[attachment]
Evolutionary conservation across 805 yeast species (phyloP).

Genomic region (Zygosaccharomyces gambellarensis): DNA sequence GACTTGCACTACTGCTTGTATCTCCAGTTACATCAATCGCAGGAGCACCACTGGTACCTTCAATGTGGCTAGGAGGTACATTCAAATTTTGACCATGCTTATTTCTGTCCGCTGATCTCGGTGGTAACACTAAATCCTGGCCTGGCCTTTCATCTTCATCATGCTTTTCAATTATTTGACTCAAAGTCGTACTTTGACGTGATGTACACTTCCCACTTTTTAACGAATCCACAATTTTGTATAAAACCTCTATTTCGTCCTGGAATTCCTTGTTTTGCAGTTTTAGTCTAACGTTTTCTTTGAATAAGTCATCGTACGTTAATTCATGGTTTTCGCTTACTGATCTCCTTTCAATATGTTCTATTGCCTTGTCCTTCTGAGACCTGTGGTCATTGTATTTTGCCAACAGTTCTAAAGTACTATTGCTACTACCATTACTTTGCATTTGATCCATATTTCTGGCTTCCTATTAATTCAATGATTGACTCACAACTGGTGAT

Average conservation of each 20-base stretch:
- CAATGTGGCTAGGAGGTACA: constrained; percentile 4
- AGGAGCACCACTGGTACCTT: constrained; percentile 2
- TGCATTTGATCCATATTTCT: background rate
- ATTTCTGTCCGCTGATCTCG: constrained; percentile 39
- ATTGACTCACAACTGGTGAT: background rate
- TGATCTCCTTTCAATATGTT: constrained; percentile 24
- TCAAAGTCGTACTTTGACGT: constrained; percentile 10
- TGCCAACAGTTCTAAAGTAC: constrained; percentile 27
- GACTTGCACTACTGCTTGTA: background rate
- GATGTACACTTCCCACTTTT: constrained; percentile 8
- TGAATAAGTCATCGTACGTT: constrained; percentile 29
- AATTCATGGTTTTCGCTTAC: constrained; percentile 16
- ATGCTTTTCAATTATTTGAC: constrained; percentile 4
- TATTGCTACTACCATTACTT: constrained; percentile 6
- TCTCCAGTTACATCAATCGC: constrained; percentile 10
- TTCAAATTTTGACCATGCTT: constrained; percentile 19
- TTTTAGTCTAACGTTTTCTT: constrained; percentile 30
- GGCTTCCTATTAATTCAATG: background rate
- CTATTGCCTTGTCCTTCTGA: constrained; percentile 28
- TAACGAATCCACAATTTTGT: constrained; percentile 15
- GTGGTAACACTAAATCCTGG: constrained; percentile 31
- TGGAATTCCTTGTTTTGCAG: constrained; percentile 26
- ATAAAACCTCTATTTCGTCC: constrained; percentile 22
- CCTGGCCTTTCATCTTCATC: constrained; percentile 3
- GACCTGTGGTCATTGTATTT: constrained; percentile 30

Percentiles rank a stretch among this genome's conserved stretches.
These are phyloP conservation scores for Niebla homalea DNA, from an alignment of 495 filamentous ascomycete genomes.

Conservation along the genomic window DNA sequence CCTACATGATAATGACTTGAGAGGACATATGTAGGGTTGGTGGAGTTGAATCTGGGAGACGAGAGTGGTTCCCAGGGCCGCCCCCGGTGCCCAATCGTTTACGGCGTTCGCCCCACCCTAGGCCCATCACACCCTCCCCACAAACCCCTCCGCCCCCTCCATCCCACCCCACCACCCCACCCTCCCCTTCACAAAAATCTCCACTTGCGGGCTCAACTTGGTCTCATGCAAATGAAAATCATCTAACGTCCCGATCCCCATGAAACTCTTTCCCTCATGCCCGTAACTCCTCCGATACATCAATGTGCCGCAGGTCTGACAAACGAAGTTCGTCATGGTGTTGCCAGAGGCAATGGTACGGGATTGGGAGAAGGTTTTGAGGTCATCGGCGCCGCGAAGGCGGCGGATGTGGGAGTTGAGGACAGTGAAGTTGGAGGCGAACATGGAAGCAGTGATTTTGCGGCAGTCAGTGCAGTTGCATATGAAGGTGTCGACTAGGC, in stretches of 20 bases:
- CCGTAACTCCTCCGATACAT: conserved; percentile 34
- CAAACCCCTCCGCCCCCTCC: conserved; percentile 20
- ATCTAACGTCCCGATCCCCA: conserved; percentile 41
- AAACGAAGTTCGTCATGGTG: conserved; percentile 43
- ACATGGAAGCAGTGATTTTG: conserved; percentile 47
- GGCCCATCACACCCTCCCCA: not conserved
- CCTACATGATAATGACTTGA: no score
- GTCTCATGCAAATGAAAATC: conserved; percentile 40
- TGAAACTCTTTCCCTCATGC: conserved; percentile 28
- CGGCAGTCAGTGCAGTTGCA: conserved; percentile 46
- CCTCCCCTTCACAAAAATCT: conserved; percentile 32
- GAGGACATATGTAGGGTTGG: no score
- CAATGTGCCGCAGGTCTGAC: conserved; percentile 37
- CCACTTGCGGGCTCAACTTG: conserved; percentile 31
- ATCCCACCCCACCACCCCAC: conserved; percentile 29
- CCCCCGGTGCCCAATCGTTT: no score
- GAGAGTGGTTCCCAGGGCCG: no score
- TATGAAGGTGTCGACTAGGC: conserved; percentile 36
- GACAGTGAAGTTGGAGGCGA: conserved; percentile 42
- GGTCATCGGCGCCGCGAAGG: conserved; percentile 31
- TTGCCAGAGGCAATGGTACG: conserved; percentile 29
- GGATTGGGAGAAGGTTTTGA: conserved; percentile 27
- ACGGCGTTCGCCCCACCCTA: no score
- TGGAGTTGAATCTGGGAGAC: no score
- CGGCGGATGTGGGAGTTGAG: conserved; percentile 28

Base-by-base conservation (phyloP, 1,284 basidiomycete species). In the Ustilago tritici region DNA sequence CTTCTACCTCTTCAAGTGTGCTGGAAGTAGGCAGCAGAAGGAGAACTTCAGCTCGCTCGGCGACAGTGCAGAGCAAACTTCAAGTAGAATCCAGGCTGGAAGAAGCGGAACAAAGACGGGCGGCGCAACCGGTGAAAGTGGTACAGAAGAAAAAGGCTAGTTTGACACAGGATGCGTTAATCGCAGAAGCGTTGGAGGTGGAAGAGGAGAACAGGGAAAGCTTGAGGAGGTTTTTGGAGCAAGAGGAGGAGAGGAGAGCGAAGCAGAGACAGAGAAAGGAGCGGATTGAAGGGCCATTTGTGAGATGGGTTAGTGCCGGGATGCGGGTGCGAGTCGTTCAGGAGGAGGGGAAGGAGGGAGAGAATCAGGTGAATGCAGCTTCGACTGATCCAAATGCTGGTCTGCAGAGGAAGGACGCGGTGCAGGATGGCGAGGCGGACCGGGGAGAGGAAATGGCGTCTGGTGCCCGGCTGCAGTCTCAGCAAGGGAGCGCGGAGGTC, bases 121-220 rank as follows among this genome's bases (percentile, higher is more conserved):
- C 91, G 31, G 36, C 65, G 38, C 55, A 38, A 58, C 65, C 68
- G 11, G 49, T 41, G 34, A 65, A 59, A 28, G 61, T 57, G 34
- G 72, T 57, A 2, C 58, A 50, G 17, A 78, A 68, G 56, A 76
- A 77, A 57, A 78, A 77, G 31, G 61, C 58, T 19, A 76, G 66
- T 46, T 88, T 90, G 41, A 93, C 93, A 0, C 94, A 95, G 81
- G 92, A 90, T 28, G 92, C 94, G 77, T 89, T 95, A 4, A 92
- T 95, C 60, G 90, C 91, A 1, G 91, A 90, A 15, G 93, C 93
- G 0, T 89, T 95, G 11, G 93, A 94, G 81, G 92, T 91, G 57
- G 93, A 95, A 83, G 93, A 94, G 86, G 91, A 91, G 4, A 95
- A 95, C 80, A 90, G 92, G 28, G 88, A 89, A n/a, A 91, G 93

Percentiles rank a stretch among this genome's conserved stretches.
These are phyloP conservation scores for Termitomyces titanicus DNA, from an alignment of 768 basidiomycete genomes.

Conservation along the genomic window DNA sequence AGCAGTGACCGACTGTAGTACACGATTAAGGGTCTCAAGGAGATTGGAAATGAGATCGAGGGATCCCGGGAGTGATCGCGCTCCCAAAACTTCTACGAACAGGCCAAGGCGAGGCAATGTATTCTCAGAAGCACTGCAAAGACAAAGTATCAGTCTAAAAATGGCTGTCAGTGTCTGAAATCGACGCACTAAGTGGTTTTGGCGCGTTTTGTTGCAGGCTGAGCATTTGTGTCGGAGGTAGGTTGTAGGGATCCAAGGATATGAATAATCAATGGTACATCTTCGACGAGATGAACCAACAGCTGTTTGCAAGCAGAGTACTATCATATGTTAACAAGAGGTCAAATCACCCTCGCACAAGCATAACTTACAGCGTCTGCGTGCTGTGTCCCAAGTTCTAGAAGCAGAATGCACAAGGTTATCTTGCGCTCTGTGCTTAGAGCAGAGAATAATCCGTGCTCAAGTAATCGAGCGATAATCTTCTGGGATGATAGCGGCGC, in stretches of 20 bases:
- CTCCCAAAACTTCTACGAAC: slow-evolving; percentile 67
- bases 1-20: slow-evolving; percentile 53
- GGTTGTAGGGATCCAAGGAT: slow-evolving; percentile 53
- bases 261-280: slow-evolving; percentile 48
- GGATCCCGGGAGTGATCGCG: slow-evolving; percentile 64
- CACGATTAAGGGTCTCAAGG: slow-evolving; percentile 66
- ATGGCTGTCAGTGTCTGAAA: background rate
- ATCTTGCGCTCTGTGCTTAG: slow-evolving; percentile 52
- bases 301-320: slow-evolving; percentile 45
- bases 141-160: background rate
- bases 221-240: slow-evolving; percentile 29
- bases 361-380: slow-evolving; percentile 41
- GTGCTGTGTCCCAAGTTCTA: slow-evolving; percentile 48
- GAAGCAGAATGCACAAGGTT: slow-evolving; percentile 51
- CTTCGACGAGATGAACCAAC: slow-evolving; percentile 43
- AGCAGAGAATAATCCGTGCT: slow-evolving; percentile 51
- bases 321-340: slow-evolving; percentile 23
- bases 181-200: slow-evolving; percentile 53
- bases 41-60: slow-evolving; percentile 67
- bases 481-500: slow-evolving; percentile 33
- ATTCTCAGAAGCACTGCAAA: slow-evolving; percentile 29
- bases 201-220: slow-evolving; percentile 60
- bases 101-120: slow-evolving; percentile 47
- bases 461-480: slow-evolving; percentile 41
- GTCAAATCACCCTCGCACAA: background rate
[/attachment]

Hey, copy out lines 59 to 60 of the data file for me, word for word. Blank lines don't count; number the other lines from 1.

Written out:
- G 11, G 49, T 41, G 34, A 65, A 59, A 28, G 61, T 57, G 34
- G 72, T 57, A 2, C 58, A 50, G 17, A 78, A 68, G 56, A 76